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PIB Summaries 18 March 2022

CONTENTS

  1. Green Hydrogen Fuel Cell Electric Vehicle (FCEV)
  2. India’s Arctic policy

Green Hydrogen Fuel Cell Electric Vehicle (FCEV)


Focus: GS III- Infrastructure

Why in News?

The world’s most advanced technology, the Green Hydrogen Fuel Cell Electric Vehicle (FCEV) Toyota Mirai, was recently launched by the Union Minister for Road Transport and Highways.

Significance of this Achievement:

Raise Awareness of Green Hydrogen and FCEV Technology:

  • This is a first-of-its-kind project in India, with the goal of establishing a Green Hydrogen-based ecosystem in the country by raising awareness of the technology’s unique value. Toyota Kirloskar Motor Pvt Ltd and the International Centre for Automotive Technology (ICAT) also agreed to collaborate on a pilot project to assess the vehicle’s performance on Indian roads and in different climates.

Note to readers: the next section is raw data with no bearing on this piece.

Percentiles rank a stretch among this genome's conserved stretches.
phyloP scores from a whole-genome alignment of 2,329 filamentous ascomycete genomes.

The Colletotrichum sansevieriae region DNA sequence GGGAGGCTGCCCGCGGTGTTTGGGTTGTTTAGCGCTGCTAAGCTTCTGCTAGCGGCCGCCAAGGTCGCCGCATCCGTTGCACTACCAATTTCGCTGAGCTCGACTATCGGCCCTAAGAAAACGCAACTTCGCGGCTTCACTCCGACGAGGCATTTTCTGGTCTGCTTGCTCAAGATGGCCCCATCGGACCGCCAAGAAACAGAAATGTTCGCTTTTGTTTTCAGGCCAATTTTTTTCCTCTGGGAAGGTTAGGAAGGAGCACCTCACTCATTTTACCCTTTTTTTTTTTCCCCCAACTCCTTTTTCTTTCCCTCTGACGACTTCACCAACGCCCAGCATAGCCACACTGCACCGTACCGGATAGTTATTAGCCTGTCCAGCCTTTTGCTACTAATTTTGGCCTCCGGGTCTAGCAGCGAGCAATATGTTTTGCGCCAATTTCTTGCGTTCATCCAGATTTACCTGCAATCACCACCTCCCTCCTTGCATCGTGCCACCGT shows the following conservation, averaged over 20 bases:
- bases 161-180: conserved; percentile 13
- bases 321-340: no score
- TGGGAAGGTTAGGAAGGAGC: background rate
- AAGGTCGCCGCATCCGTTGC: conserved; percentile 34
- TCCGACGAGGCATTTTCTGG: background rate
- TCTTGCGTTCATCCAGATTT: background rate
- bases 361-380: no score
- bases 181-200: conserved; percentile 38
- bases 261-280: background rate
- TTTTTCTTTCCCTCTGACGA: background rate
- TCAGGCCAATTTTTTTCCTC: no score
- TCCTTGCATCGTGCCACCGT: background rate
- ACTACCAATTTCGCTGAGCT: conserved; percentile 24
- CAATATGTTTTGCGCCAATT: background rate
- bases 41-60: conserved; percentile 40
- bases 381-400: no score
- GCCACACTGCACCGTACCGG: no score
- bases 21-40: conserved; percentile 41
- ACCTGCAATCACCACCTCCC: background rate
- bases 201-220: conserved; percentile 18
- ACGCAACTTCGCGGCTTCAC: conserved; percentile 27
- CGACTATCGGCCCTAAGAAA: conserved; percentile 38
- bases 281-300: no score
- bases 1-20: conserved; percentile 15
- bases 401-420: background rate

• Under the supervision of NATRiP (National Automotive Testing and R&D Infrastructure Project), the Government of India, ICAT is a prominent world-class automotive testing, certification, and R&D service provider.

Assist India in being self-sufficient by 2047:

  • It will promote clean energy and environmental protection by lowering reliance on fossil fuels, allowing India to become “energy self-sufficient” by 2047.

The Most Efficient Zero-Emission Solutions:

  • A hydrogen-powered fuel cell electric vehicle (FCEV) is one of the best zero-emission solutions. It is fully environmentally friendly, with no emissions other than water from the exhaust.
  • Green hydrogen may be produced using renewable energy and abundant biomass.
  • The introduction and adoption of technology to tap into the potential of green hydrogen would be critical in ensuring India’s future energy security.

About Electric Vehicles:

  • The earlier guidelines and standards were issued by the Ministry of Power in December 2018 and will be superseded by the new guidelines.